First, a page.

A Model Of Water Quality In A Coal Mine In The Western Blue Mountains Of NSW, Australia
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63 - 71
S. Riley, C. McQuade & D. Cohen
Metal contamination of sediments can be an issue for mine sites discharging water. Water sampling of receiving waters is frequently undertaken, but examination of sediment is less common. This paper reports on a study of the water quality of an underground long-wall mine in the western Blue Mountains Coal district of New South Wales. Clarence Colliery is located at the headwaters of the Wollangambe River, N.S.W, and discharge flows through the world heritage listed area of the Blue Mountains and Wollemi National Park. The impact of the discharge of treated mine water on the Wollangambe River, through analysis of sediment metal concentrations, is quantified and possible sources and causes of acid mine drainage within the mine assessed. Keywords: coal mining, mine water management, water quality. 1 Introduction Water released from the Clarence Colliery site enters the Wollangambe River (Fig 1). The environment could be adversely impacted if the quality of water released from the Colliery is not as good or better than the condition of the surrounding environment. Waters that may be quite safely discharged into the surrounding environment at a particular site may present a high risk of having polluting effects if discharged into another environment. The interaction of discharged waters with the surrounding environment can be difficult to predict and measure. The concentration of metal ions in the sediment of a river is often much higher than experienced in the water column. This is due to the ongoing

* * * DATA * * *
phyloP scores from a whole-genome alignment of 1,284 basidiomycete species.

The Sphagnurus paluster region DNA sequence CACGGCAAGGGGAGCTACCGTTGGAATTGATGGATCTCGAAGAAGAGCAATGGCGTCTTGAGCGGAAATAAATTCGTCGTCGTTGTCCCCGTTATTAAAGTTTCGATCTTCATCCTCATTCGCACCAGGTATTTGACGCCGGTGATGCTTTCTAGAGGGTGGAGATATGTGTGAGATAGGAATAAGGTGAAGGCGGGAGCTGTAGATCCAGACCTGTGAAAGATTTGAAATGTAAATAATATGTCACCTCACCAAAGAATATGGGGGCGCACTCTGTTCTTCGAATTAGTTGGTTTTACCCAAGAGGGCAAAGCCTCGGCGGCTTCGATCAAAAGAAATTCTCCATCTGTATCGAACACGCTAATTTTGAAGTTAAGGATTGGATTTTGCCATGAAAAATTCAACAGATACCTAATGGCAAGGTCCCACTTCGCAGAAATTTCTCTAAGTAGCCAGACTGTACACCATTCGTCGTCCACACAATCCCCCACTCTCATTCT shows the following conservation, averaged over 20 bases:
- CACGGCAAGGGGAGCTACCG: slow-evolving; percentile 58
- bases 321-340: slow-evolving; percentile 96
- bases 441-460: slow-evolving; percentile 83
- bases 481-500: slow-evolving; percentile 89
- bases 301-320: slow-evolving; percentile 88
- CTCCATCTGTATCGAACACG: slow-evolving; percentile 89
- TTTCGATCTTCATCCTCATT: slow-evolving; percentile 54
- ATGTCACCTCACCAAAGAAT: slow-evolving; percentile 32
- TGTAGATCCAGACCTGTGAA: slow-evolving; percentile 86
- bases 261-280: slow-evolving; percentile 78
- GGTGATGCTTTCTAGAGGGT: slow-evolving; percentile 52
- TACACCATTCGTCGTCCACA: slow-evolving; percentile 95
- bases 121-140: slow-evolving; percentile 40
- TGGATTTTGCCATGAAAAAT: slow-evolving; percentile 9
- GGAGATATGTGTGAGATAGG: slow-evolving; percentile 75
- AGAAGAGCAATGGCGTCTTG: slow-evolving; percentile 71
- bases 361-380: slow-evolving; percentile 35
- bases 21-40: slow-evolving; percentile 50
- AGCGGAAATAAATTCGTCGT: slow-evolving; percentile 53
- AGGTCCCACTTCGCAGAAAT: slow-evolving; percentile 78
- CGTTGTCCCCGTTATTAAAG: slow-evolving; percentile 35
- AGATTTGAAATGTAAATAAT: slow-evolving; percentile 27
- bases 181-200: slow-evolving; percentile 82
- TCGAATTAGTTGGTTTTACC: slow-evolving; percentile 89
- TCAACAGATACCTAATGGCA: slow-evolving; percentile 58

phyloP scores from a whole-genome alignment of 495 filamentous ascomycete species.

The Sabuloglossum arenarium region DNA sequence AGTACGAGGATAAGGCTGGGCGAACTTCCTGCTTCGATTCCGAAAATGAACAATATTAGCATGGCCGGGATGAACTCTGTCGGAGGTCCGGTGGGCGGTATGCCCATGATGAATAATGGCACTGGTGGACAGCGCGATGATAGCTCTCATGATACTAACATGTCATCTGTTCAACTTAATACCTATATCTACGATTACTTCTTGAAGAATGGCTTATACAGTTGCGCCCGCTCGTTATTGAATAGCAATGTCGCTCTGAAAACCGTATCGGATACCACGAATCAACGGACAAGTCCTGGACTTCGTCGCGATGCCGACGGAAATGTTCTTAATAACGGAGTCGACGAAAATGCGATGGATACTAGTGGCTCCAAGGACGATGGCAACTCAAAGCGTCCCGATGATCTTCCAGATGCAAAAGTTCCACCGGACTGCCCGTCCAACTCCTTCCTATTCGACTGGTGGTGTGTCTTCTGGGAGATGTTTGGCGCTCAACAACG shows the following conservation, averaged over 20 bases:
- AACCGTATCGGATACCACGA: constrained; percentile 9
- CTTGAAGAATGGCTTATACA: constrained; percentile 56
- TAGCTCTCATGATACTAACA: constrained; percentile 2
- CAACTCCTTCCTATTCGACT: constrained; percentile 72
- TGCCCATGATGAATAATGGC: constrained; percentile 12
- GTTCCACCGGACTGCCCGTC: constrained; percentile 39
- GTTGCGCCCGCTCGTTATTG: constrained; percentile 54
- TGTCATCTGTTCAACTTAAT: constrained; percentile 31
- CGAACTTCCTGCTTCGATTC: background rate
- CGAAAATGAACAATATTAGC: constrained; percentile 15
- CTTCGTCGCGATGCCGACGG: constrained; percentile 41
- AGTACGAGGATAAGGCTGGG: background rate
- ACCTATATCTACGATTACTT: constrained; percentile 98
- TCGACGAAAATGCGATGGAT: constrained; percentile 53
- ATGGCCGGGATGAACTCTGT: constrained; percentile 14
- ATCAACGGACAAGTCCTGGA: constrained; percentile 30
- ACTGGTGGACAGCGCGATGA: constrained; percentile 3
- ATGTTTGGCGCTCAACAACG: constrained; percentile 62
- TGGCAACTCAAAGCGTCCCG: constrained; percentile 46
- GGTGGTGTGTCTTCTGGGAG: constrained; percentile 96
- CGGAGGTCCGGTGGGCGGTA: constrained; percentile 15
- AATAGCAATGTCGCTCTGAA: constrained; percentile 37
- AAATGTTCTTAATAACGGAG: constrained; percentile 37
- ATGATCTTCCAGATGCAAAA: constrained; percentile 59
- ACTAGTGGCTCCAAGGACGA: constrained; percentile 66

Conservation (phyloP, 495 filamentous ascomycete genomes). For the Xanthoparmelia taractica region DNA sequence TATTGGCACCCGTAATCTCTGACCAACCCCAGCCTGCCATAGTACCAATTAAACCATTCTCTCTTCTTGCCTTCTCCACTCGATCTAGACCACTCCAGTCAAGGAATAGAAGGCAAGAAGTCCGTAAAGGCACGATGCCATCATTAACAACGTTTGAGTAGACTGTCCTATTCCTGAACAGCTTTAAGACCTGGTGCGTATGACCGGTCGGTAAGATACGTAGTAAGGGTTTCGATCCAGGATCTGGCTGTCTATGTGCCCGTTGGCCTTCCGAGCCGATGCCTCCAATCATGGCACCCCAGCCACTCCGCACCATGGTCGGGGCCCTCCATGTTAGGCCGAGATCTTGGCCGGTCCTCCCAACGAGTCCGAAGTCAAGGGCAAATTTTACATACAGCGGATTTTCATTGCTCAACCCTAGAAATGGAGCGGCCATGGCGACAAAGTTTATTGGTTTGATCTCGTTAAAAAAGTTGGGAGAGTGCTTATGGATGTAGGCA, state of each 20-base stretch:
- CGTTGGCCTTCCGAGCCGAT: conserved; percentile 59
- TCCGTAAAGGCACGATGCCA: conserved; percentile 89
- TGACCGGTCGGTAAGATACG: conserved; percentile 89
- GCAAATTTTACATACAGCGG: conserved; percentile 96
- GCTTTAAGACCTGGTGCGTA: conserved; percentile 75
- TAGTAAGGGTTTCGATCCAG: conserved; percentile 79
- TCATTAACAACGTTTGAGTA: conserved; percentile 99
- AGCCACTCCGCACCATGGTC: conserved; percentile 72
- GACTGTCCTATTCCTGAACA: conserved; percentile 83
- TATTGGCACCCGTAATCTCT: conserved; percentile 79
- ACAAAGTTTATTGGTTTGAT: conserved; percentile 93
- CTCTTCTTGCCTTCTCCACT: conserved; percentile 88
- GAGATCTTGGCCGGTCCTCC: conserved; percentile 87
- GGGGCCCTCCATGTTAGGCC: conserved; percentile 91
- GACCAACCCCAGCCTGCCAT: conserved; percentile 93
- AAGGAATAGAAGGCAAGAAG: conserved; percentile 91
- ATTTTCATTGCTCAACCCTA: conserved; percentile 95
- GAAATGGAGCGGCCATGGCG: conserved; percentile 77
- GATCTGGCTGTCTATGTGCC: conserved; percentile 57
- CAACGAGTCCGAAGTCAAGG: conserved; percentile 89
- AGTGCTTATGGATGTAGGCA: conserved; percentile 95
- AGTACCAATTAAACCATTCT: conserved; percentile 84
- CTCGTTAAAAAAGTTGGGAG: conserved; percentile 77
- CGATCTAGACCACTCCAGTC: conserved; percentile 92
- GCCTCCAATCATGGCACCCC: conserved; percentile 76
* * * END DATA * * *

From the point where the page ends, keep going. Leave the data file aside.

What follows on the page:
coal mining, mine water management, water quality.